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[Bug 1605] The inference engine is not specified (only the rule base it uses is)

From: <bugzilla@wiggum.w3.org>
Date: Wed, 20 Jul 2005 19:08:23 +0000
To: public-qt-comments@w3.org
Cc:
Message-Id: <E1DvJvb-0003Dj-Ho@wiggum.w3.org>

http://www.w3.org/Bugs/Public/show_bug.cgi?id=1605


simeon@us.ibm.com changed:

           What    |Removed                     |Added
----------------------------------------------------------------------------
             Status|NEW                         |ASSIGNED




------- Additional Comments From simeon@us.ibm.com  2005-07-20 19:08 -------
This is a very good comment. This would probably help the reader a lot to have
such a description. This is mostly of editorial nature, but would make the whole
specification much more approachable. Let me try and sketch a description for
the 'inferrence engine' as you call it.

1. What does an inferrence rule mean. (See comment also on bug [1612]).

statEnv |- Expr1 : Type1
statEnv |- Expr2 : Type2
------------------------
statEnv |- Expr1, Expr2 : Type 1, Type2

logically means:

IF
  statEnv |- Expr1 : Type1
AND
  statEnv |- Expr2 : Type2
THEN
  statEnv |- Expr1, Expr2 : Type 1, Type2

The important point is the use of conjunctions between the preconditions.

2. What if you have several inferrence rules?

a set of rules is essentially a disjunction:

dynEnv |- Expr1 => false
--------------------------------------
dynEnv |- Expr1 and Expr2 => false

dynEnv |- Expr2 => false
--------------------------------------
dynEnv |- Expr1 and Expr2 => false

logically means:

IF
  dynEnv |- Expr1 => false
THEN
  dynEnv |- Expr1 and Expr2 => false

OR

IF
  dynEnv |- Expr2 => false
THEN
  dynEnv |- Expr1 and Expr2 => false

3. How does the inferrence engine works

You take the disjunction of all the rules and your try and 'prove'
that a judgment is true or not.

For static typing, typically, you are trying to prove:

statEnv |- Expr : Type

For the given expression, the inferrence rules will tell you if
this is true or not. This is true if you can logically infer that the
judgment holds, and results in a given type. If you cannot draw an inferrence,
then the judgement does not hold and static typing fails.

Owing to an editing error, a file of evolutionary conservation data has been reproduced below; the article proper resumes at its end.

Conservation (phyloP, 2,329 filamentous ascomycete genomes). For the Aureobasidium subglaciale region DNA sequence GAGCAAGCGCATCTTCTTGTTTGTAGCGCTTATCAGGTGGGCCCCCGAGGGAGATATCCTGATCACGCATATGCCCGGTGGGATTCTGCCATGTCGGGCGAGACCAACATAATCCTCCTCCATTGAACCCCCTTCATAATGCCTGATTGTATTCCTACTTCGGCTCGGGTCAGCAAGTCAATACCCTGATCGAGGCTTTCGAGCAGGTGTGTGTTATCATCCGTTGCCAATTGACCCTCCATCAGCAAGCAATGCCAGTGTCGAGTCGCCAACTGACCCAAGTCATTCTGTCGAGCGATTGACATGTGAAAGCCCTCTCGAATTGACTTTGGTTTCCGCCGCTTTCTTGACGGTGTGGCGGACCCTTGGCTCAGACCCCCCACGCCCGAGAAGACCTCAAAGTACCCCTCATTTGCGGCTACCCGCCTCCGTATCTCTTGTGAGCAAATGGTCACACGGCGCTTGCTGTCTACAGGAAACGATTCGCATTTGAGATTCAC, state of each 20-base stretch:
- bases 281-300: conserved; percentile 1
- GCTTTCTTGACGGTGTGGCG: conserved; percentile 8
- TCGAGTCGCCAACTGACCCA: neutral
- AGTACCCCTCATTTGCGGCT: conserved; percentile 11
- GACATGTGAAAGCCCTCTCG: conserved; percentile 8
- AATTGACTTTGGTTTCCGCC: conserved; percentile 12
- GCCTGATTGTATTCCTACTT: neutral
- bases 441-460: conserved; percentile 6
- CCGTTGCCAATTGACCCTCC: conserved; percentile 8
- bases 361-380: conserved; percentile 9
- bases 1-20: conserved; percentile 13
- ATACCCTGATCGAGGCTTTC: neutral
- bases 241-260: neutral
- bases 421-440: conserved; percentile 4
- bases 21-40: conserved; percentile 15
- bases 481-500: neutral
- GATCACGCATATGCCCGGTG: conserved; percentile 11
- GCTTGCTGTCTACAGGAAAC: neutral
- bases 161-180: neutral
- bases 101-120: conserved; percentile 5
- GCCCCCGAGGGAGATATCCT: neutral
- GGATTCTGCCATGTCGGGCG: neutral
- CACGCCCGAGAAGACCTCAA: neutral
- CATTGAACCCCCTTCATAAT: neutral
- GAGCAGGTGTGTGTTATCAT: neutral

for example, take the following XQuery expression:

fn:count((1,2,3))

you are trying show that statEnv |- fn:count((1,2,3)) : Type holds

you can draw the inference as follows:

  statEnv |- 1 : xs:integer  (from typing of literals)
  statEnv |- 2 : xs:integer  (from typing of literals)
  ---------------------------------------- (from typing of sequence constr.)
    statEnv |- 1,2 : xs:integer, xs:integer
    statEnv |- 3 : xs:integer
    -----------------------------------------------------(sequence constr.)
    statEnv |- 1,2,3 : xs:integer, xs:integer, xs:integer

    declare function fn:count($x as item()*) as xs:integer
    statEnv |- xs:integer,xs:integer,xs:integer <: item*
    ----------------------------------------------------------(function call)
    statEnv |- fn:count((1,2,3)) : xs:integer

So the static typing succeeds and results in the static type of xs:integer

Here is another example:

   fn:nilled((1,2,3))

Here again, the inferrence can proceed up to:
    ....
    -----------------------------------------------------(sequence constr.)
    statEnv |- 1,2,3 : xs:integer, xs:integer, xs:integer

But there is no rule that can infer the type of fn:nilled((1,2,3)), notably
because the static typing rules for function calls will only hold if
xs:integer,xs:integer,xs:integer <: node?
which is false.

Would something along those lines help?

= Jerome
Received on Wednesday, 20 July 2005 19:08:27 UTC

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